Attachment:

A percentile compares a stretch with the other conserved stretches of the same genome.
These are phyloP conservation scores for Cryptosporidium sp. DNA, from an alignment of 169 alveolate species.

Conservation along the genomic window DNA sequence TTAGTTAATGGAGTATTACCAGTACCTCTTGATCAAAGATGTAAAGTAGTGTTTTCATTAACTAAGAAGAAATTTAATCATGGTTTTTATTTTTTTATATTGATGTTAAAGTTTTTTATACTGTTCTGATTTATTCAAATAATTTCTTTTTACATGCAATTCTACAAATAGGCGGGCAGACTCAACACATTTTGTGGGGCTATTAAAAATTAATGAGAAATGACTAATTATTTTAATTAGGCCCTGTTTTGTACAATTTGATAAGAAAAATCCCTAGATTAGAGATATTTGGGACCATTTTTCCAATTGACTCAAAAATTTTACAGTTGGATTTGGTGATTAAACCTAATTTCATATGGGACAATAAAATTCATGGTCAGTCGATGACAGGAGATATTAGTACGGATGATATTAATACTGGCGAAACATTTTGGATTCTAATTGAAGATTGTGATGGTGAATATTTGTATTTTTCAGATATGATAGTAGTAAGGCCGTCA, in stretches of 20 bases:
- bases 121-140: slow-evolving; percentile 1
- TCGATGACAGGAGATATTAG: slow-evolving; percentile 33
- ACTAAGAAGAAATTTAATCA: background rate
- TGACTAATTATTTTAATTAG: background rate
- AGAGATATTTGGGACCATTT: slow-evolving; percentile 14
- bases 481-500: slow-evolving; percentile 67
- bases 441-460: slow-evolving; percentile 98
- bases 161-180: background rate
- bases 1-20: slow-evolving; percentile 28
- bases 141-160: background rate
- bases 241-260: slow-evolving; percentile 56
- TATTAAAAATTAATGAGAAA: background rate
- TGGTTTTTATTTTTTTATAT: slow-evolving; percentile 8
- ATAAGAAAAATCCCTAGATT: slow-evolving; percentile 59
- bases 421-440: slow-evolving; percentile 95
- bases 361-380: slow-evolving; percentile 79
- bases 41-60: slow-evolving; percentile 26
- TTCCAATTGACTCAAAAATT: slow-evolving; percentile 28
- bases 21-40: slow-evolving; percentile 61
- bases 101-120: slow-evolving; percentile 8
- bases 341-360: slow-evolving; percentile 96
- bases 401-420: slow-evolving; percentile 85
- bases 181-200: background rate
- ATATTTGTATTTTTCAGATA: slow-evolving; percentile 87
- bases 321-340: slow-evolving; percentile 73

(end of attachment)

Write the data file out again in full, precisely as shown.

A percentile compares a stretch with the other conserved stretches of the same genome.
These are phyloP conservation scores for Cryptosporidium sp. DNA, from an alignment of 169 alveolate species.

Conservation along the genomic window DNA sequence TTAGTTAATGGAGTATTACCAGTACCTCTTGATCAAAGATGTAAAGTAGTGTTTTCATTAACTAAGAAGAAATTTAATCATGGTTTTTATTTTTTTATATTGATGTTAAAGTTTTTTATACTGTTCTGATTTATTCAAATAATTTCTTTTTACATGCAATTCTACAAATAGGCGGGCAGACTCAACACATTTTGTGGGGCTATTAAAAATTAATGAGAAATGACTAATTATTTTAATTAGGCCCTGTTTTGTACAATTTGATAAGAAAAATCCCTAGATTAGAGATATTTGGGACCATTTTTCCAATTGACTCAAAAATTTTACAGTTGGATTTGGTGATTAAACCTAATTTCATATGGGACAATAAAATTCATGGTCAGTCGATGACAGGAGATATTAGTACGGATGATATTAATACTGGCGAAACATTTTGGATTCTAATTGAAGATTGTGATGGTGAATATTTGTATTTTTCAGATATGATAGTAGTAAGGCCGTCA, in stretches of 20 bases:
- bases 121-140: slow-evolving; percentile 1
- TCGATGACAGGAGATATTAG: slow-evolving; percentile 33
- ACTAAGAAGAAATTTAATCA: background rate
- TGACTAATTATTTTAATTAG: background rate
- AGAGATATTTGGGACCATTT: slow-evolving; percentile 14
- bases 481-500: slow-evolving; percentile 67
- bases 441-460: slow-evolving; percentile 98
- bases 161-180: background rate
- bases 1-20: slow-evolving; percentile 28
- bases 141-160: background rate
- bases 241-260: slow-evolving; percentile 56
- TATTAAAAATTAATGAGAAA: background rate
- TGGTTTTTATTTTTTTATAT: slow-evolving; percentile 8
- ATAAGAAAAATCCCTAGATT: slow-evolving; percentile 59
- bases 421-440: slow-evolving; percentile 95
- bases 361-380: slow-evolving; percentile 79
- bases 41-60: slow-evolving; percentile 26
- TTCCAATTGACTCAAAAATT: slow-evolving; percentile 28
- bases 21-40: slow-evolving; percentile 61
- bases 101-120: slow-evolving; percentile 8
- bases 341-360: slow-evolving; percentile 96
- bases 401-420: slow-evolving; percentile 85
- bases 181-200: background rate
- ATATTTGTATTTTTCAGATA: slow-evolving; percentile 87
- bases 321-340: slow-evolving; percentile 73